Voice of the Industry

Brian Day, TMG: "Although Apple Pay is the mobile-pay darling of the moment, card issuers should keep their options open"

Wednesday 26 November 2014 10:34 CET | Editor: Melisande Mual | Voice of the industry

Apple’s and Google’s battle for mobile payments is an outcropping of each ecosystem’s overall business philosophy

Apple made a sizable splash in the US when it announced its mobile payment solution, Apple Pay. Indeed, the solution provided the ideal blend of three existing technologies – near-field communication (NFC), biometrics and tokenization – in a completely new and functional way. Yet the innovation may have clouded the payments vision for some. Blinded by the brand glitz and consumer infatuation with the iPhone, some issuers may be too focused on Apple in the near term. That’s because there is at least one very strong competitor with the potential to change everything: Google.

Especially when pressured by Apple devotees, if they’re not careful, financial institutions may find themselves with a bit of tunnel vision as they develop their mobile payment strategies. It’s important to consider, however, that although Google’s Android-powered devices may not have garnered the same market reaction or movement as Apple Pay has, they still hold a lot of sway with consumers.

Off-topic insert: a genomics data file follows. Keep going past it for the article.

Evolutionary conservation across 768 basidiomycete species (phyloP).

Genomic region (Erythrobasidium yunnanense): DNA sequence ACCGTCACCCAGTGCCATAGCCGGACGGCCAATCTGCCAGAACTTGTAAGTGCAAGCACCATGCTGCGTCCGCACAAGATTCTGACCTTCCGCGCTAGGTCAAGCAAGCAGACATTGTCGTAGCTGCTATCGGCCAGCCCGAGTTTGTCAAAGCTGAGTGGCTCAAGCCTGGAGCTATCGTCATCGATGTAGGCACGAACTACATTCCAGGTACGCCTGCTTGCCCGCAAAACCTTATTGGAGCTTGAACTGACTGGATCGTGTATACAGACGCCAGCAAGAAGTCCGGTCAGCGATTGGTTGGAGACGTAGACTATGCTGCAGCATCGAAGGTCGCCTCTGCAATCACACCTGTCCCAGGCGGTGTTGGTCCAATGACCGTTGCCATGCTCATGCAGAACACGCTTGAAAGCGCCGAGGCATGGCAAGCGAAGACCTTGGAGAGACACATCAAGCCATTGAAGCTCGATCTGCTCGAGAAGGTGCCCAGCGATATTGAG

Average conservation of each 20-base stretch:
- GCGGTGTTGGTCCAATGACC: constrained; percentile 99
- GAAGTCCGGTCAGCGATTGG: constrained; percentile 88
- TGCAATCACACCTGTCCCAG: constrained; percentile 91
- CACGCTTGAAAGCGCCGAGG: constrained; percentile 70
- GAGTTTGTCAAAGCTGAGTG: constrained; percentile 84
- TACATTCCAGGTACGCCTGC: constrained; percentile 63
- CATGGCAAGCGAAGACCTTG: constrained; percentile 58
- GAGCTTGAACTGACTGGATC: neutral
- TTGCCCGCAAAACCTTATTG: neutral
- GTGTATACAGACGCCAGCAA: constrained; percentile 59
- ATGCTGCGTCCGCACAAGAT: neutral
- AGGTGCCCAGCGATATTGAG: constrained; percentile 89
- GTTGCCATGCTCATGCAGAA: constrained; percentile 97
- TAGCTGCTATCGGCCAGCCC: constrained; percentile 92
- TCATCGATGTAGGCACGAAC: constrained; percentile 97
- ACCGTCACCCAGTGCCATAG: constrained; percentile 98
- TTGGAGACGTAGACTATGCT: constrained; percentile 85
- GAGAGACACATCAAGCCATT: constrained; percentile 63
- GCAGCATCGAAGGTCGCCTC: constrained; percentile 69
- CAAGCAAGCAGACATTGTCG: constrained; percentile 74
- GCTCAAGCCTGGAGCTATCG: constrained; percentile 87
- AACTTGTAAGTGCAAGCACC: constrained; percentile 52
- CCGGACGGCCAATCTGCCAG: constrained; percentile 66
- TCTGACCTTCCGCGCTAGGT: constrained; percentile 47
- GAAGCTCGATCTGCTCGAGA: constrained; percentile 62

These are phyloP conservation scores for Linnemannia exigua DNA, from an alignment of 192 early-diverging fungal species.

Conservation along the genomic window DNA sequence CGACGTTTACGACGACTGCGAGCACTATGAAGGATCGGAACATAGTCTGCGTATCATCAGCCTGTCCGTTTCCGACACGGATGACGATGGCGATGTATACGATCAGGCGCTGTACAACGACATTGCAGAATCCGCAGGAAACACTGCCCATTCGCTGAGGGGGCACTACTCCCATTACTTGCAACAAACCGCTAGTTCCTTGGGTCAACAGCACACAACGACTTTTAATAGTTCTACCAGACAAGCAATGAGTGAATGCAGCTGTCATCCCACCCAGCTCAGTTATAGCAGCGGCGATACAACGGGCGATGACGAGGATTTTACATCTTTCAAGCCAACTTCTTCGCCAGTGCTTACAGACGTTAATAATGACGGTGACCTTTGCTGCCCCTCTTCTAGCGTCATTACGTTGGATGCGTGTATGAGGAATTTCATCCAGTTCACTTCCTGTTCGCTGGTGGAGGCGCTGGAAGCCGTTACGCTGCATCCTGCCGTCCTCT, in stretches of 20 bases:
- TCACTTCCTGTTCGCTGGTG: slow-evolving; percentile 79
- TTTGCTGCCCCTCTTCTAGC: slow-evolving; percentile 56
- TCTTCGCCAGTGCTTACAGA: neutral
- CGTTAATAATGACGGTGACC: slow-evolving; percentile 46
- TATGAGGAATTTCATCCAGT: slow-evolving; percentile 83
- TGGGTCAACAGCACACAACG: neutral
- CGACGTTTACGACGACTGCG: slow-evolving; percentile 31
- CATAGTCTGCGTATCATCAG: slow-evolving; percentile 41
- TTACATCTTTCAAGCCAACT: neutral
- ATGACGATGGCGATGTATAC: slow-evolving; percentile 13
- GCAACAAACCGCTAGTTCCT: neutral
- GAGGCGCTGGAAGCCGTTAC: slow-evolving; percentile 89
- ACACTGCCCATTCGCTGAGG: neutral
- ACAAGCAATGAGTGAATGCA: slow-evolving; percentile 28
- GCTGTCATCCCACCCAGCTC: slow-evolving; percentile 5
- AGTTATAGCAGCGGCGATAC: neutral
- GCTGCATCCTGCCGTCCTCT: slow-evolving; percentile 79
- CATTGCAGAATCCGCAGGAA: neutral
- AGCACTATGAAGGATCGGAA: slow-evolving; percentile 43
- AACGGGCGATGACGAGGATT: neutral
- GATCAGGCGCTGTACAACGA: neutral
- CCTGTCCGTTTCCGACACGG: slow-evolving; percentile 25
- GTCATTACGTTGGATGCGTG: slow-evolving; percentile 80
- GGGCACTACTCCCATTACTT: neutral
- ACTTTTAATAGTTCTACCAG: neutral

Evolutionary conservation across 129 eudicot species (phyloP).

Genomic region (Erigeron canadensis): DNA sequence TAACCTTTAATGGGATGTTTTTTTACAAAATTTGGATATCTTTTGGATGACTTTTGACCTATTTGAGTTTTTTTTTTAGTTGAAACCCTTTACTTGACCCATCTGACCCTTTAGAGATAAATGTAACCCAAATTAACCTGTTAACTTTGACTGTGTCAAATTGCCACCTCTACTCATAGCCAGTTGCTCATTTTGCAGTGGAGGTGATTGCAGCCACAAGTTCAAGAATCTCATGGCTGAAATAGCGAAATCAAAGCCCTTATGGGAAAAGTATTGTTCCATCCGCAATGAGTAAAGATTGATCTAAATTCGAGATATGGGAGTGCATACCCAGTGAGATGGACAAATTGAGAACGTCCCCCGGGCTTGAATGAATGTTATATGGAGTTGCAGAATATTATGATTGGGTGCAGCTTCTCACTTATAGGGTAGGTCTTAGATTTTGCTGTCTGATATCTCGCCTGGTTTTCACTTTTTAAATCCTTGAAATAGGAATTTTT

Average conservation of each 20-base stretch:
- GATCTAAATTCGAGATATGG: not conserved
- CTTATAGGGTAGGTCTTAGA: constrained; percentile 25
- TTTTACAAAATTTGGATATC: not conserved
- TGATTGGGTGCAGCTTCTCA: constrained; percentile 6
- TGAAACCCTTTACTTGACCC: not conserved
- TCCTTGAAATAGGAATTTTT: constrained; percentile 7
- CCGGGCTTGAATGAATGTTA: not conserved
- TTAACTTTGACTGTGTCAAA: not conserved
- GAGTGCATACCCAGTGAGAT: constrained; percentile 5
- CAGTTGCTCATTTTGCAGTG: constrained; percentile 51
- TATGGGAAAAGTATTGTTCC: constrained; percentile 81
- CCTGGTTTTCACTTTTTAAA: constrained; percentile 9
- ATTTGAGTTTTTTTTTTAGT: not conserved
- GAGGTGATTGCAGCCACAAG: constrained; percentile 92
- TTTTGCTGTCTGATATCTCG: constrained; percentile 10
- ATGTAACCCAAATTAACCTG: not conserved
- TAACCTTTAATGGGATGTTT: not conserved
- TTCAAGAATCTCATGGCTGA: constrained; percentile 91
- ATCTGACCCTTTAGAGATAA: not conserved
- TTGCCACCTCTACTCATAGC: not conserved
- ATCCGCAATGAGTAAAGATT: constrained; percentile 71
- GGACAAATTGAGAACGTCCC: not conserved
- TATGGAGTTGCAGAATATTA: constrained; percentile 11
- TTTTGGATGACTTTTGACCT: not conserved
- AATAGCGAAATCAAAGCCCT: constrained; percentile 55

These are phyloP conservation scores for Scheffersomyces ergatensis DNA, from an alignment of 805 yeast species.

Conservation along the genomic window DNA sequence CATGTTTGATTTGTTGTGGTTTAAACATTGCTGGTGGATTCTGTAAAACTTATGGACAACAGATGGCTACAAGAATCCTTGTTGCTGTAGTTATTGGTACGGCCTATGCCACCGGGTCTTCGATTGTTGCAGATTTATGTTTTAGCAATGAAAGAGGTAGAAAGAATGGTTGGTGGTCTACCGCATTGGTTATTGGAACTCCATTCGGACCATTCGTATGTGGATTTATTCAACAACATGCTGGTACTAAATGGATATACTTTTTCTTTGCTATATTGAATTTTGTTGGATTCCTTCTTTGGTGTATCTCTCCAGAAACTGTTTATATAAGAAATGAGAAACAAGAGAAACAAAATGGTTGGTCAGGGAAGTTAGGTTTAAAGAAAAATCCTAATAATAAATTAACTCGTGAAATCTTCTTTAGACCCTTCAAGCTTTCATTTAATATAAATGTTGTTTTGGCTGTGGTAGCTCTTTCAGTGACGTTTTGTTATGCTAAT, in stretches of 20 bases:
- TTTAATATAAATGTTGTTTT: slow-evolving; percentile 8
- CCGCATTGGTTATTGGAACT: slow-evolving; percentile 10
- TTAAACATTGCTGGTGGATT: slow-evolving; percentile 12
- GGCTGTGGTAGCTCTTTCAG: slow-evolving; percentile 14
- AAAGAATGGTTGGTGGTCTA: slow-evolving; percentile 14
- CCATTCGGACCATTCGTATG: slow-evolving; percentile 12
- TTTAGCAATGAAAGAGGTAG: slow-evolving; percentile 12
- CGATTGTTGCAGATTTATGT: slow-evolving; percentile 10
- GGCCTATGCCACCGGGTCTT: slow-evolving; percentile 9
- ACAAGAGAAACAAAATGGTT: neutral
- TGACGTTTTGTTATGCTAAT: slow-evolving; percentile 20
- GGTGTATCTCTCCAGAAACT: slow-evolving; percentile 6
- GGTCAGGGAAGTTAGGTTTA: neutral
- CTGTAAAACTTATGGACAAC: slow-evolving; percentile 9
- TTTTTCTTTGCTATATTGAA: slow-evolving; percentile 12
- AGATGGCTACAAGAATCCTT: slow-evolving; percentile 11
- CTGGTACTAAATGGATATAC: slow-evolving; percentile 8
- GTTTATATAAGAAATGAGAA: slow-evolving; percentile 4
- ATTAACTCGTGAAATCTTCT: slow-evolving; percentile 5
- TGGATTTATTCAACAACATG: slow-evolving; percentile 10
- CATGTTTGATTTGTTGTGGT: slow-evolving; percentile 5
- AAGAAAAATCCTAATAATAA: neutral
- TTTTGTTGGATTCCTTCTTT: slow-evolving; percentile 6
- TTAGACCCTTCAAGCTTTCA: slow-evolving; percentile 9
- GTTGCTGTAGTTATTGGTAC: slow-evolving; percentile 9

Why Android is behind
While Apple’s payments roadway has been somewhat cemented (at least for the time being), Google’s remains fragmented. Today, Google Wallet and SoftCard offer a way forward for US consumers looking to make payments from their Android devices. That said, neither has the brand stronghold on Android users that Apple Pay has on its loyal fans.

Apple’s and Google’s battle for mobile pay business is an outcropping of each ecosystem’s overall make-up and business philosophy. Whereas Apple’s iOS is tightly controlled, Android’s remains characteristically open. Naturally, this creates fragmentation. Buoyed by nearly boundless autonomy from Google, phone manufacturers, app developers and even end users/consumers are free to create their own solutions for the Android marketplace. This may sound like a positive, particularly to those passionate about open source and free-market innovation. Yet for payments, it’s not necessarily a strong benefit.

Challenges and opportunities for Android
American consumers have been conditioned to expect a few payment options that work nearly everywhere they need them to. Cash, cheques and plastic cards get you just about everything you need. With Android, too many options exist. iPhone users, on the other hand, have one very strong option, Apple Pay. As we’ve seen before, too many choices can actually inhibit market acceptance.

This is not to say Apple Pay will work everywhere. In fact, there are some analysts that believe the retailer consortium Merchant Customer Exchange is working to block NFC in major retail stores throughout the US. There are even talks of a class-action lawsuit in the works.

One hurdle Android may have successfully cleared is control over the secure element hardware located in Android-powered devices. Whereas wireless carriers at one time owned the manner in which cardholder credentials could be securely stored, Google has circumvented that power with its enablement of host card emulation (HCE) in all Android KitKat devices.